Food: The menu says that all meats are "organic farm fresh without hormones or antibiotics." It also says that local produce and dairy is used as often as possible. These are definitely good things. The menu doesn't take any risks, but offers a nice variety. Vegetarian? You have a couple of nice choices. Meat, fish, fowl - all there. Specials on that warm Thursday evening included a spring pea soup and a duck confit.

We started with a "Frisee and crispy shitake salad with blue cheese." I enjoyed this salad very much, although it was not as advertised. The mushrooms were not crispy - just normal, tasty soft mushrooms (all 2 of them). And there was enough blue cheese crumble to make dip for Buffalo Wings. I liked this dish in a "bar-food-salad-that's-bad-for-you, actually" way. BrooklynLady - not impressed.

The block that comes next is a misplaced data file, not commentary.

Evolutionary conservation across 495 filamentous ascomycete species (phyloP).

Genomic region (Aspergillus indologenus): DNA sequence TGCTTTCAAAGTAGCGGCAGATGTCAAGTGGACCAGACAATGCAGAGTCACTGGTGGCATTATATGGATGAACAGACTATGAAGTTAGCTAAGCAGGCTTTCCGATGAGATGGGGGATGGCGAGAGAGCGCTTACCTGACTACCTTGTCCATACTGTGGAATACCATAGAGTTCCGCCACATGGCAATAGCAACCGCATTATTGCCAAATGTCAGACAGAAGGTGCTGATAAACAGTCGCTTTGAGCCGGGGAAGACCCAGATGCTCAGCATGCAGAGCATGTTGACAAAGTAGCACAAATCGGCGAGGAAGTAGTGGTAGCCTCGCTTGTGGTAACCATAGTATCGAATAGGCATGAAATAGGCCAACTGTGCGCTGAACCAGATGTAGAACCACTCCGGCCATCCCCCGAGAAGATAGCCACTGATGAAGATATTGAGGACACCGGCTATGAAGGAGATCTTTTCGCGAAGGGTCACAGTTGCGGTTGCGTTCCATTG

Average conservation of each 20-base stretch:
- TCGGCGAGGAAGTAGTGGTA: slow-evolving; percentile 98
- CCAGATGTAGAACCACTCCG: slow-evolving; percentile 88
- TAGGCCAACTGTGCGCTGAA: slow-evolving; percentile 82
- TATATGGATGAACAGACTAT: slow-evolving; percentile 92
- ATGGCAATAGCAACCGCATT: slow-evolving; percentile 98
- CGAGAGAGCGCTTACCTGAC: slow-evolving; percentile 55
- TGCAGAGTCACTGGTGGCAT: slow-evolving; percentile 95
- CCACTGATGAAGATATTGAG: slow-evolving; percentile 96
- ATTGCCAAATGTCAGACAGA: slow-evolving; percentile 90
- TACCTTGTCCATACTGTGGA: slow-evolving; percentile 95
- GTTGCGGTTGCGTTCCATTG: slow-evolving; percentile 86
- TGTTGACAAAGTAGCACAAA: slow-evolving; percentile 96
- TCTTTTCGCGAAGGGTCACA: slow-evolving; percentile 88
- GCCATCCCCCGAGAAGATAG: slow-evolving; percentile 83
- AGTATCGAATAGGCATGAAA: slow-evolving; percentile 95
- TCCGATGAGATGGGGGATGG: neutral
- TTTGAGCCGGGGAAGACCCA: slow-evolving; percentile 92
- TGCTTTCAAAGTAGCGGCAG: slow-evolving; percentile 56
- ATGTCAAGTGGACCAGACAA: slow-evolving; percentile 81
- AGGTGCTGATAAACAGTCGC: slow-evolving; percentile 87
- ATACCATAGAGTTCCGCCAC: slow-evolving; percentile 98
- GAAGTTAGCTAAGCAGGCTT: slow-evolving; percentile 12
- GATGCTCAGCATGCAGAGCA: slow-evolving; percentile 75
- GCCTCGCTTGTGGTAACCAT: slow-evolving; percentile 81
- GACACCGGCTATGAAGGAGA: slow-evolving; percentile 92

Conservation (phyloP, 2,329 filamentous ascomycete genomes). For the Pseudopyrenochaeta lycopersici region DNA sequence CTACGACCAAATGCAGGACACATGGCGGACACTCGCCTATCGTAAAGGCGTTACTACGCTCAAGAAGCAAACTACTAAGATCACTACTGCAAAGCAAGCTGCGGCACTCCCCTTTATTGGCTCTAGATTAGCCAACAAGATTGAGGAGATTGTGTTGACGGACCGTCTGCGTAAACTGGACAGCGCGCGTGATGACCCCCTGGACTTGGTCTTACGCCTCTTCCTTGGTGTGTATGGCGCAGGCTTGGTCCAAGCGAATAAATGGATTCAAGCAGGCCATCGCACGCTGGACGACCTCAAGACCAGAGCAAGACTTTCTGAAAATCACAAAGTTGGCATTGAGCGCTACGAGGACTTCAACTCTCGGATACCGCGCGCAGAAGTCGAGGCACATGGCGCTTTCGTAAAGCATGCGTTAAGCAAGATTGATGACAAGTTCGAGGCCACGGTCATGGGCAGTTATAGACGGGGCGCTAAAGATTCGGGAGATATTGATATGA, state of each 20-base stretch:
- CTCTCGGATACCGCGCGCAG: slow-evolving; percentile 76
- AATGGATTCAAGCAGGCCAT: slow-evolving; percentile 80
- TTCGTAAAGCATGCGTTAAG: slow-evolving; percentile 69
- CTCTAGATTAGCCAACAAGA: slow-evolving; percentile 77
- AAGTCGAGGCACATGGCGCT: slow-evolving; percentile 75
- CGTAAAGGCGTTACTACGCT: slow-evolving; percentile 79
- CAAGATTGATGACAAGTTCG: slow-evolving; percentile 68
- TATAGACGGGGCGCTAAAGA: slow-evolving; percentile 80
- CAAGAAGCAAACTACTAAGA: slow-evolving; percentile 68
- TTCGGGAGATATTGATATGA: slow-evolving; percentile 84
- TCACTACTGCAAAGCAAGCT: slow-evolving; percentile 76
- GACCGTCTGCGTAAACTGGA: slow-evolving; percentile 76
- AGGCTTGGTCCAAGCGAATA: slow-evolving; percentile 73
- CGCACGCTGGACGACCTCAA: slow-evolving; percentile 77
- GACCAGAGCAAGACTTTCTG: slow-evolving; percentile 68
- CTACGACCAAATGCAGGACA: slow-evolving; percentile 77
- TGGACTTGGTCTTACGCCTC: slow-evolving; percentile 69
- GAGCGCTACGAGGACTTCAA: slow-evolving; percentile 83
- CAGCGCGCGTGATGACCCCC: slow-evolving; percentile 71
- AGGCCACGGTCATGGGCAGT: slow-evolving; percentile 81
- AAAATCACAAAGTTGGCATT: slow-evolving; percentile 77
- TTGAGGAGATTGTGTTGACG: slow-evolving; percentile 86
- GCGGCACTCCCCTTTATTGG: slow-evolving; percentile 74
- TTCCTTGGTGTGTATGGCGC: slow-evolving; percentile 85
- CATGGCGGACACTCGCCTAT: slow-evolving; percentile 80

BrooklynLady ordered the French Dip sandwich. We were both in complete yum-land on this thing. Super tender brisket (I think), sliced medium-thick and piled on a good quality piece of baguette, topped with carmelized onions and what they said was Gruyere cheese. I kind of doubt it was Gruyere, but it doesn't matter because the sandwich was delicious. Perfect for a rainy night, great anytime. And the accompanying fries were also top notch, the salad fine too.

I went with the duck breast served on French lentils with some kind of citrus sauce. This dish was also very impressive. The duck was done by some one with skill - the skin perfectly crisped and salted, the breast meat pink, savory, and tender. And the green lentils, the baby carrots, turnips, and other vegetables in that light citrus sauce, not buttery or salty...? YUM. I would return to the restaurant just to eat this dish.